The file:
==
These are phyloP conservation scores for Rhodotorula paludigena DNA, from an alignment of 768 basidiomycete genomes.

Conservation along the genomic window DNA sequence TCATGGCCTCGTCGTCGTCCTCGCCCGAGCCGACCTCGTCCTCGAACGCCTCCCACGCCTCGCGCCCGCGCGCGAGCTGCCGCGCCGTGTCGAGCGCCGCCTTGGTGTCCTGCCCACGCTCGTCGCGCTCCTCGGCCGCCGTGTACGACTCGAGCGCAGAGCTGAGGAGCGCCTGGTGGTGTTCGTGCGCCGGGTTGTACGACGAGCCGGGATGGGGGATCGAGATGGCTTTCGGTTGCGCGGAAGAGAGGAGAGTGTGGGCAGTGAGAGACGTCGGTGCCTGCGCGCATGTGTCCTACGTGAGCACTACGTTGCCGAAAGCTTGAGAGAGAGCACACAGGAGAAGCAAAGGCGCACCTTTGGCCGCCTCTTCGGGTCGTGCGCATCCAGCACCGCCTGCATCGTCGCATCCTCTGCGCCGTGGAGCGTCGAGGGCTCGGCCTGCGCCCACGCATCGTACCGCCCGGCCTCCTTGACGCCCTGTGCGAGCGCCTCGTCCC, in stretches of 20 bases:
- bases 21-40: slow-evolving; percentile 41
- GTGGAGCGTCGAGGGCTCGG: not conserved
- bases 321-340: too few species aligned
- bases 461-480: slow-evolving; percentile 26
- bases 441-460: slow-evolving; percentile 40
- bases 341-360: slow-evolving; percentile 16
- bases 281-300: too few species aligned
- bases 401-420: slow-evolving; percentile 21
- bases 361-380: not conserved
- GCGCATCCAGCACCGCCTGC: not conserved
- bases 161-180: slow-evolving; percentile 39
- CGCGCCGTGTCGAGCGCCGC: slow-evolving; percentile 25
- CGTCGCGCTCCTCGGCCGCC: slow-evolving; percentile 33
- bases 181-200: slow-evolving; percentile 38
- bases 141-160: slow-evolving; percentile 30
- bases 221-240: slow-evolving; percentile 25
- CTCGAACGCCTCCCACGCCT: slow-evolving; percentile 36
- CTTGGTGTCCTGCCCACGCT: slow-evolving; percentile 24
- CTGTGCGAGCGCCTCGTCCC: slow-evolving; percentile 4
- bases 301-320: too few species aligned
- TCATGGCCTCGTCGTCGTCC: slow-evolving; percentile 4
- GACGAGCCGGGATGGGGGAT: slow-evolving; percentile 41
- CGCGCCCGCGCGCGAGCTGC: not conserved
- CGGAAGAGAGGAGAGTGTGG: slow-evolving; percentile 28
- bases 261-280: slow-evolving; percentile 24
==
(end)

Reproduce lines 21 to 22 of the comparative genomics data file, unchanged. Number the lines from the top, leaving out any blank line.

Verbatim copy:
- CTGTGCGAGCGCCTCGTCCC: slow-evolving; percentile 4
- bases 301-320: too few species aligned